Deepa Vaidyanathan, Head of Communications – IMEA at Procter and Gamble, explains why brands should care about being purpose-driven, and how to do that the right way.
How would you define a purpose-driven brand?
At P&G, we believe in being a force for good and a force for growth. As a company, we want to play an active role in our communities’ growth through our brands and through this mission. We want to leverage our brands’ ability to improve lives, our brands’ voice to spark change, and remove bias so that we can do our part to create better value for the world in which we live.
2020 feels like a watershed moment for brands in terms of the role they can play during times of crisis. How important are the moment and the context for a brand trying to be purpose-driven?
It is not news that 2020 has been the most challenging year for all of us as a community. There isn’t a single living being that has been unaffected by the pandemic. Coupled with the Lebanon explosions, in our region, it has been twice as hard.
Even when all of us have been affected, it is important for brands like ours to recognize that certain segments of society are more affected than others; some due to their profession (e.g. frontline workers, employees at plants, or grocery store workers), and some due to inherent social and cultural norms that perpetuate inequity and inequality (e.g. women, the underprivileged). We have to do all we can to support all our consumers and especially the marginalized.
We established the P&G “Protect Our Heroes” Covid-19 Relief Mission where we expanded our manufacturing facilities to produce masks and Safeguard sanitizers to donate in support of frontline workers. We also stepped up as a force for good to donate our products to hospitals and the underprivileged. This work continues as the pandemic is far from behind us.
Our brands have been focused on serving consumers with superior cleaning and hygiene products. Some, like Always, have celebrated female bravery and recognized that women tend to be the first responders both at home and in hospitals with our NewBrave campaign.
In Lebanon, we stepped up as a force for good soon after the explosions and committed to contributing $1 million in cash and in-kind contributions to rehabilitate and rebuild [the country]. Always is donating almost two million sanitary napkins to women and girls affected by the explosions. Pampers is also using its voice to spark hope in Lebanon through the story of Baby George, who was born just after the explosions. Pampers is donating over one million diapers to babies in Beirut, who are the beacons of hope.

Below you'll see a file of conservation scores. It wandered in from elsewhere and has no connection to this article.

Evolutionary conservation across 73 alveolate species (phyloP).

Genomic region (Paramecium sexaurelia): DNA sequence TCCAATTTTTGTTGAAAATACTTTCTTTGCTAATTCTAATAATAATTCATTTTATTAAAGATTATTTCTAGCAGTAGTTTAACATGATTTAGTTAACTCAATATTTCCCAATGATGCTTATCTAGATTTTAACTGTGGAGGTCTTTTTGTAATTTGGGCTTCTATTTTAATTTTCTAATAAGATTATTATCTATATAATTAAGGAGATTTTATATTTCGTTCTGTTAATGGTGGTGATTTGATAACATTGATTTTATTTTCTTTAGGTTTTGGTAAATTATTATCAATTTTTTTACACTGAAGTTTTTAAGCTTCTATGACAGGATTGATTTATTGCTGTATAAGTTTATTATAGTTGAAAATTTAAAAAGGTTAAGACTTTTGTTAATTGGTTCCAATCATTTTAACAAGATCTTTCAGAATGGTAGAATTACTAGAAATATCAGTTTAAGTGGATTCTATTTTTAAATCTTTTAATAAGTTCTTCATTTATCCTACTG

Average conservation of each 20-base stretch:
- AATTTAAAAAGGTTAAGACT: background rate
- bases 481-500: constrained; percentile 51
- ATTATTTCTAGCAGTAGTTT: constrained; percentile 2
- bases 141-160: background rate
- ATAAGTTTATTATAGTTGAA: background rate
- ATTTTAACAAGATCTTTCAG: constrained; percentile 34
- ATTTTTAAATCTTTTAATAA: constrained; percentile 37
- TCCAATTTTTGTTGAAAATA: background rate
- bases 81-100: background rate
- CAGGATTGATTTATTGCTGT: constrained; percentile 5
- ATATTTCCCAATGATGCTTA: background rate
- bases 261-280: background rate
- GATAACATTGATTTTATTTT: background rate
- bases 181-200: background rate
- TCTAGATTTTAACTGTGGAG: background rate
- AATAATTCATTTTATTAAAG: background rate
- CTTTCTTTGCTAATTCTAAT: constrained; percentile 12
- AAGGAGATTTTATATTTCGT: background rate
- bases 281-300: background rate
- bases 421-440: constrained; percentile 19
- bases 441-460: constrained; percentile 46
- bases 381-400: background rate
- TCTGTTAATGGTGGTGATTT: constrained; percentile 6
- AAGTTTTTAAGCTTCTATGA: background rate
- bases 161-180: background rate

What are the key reasons why it is important for a brand to be (and be seen) as purpose-driven?
We are in consumers’ homes every day through the brands they use and through the media they consume. We have a role to play in sparking change, sparking joy, removing bias and celebrating our consumer. The principle is that if we continue to try and spark change, remove bias and do good, it will be not only good for the communities that we serve but also good for the business.
How are the causes that P&G chooses to focus on identified and selected?
Our guiding principle for everything we do is the consumer and what she or he wants.
As an example, for years now, P&G and our brands have been focused but not limited to the following:
What are the dos and don’ts of such an approach?
Long-term focus. Our contribution to our communities needs to be for the long term for our communities to see a sustainable impact.
Causes-based marketing can sometimes be reduced to marketing stunts. How do you endeavor to get actual, tangible results? And what are these results?
Being a force for good and force for growth is how we operate and have been operating for decades. It is in our DNA. The most critical aspect of this is a long-term, consistent and sustainable vision. This will lead to communities growing, inequality reducing, removing bias as well as consumers rewarding us with their choice. Success is also inspiring other brands to give back too and follow our lead.
How does this translate into business outcomes, making also sense commercially?
The principle is that if we continue to try and spark change, remove bias and do good, it will be not only good for the communities that we serve but also good for the business. Many studies continue to indicate that this principle is accurate. E.g. the Edelman Trust Barometer says that 2/3 of consumers are belief buyers – this means that they will choose, switch, boycott, avoid a brand based on its stance on societal issues. This is becoming more and more relevant as every year goes by.
Many brands are trying to adopt this approach. How to differentiate oneself and how to ensure that the audience doesn’t become numb to such messaging?
Actions speak louder than words. If the message is backed by actual action and truly driven by a consumer truth, they will not be numb to it. Differentiation comes from being in touch with what our consumers really need, and driving actual change behind it. When we felt Covid-19’s impact in the region, we served, not sold. We drove action using our manufacturing capabilities to produce and donate three million masks.
Similarly, when the Lebanon explosions happened, we committed $1 million in cash and in-kind contributions to rebuild and rehabilitate Lebanon.
Covid-19-centric campaigns have sometimes backfired. How to walk the fine line between being perceived as really purpose-driven and exploiting a cause?
By walking the talk and serving, not selling. At this time, what consumers need is to be served with what they need and that should be the singular focus for brands like ours. The intention is to be part of the solution.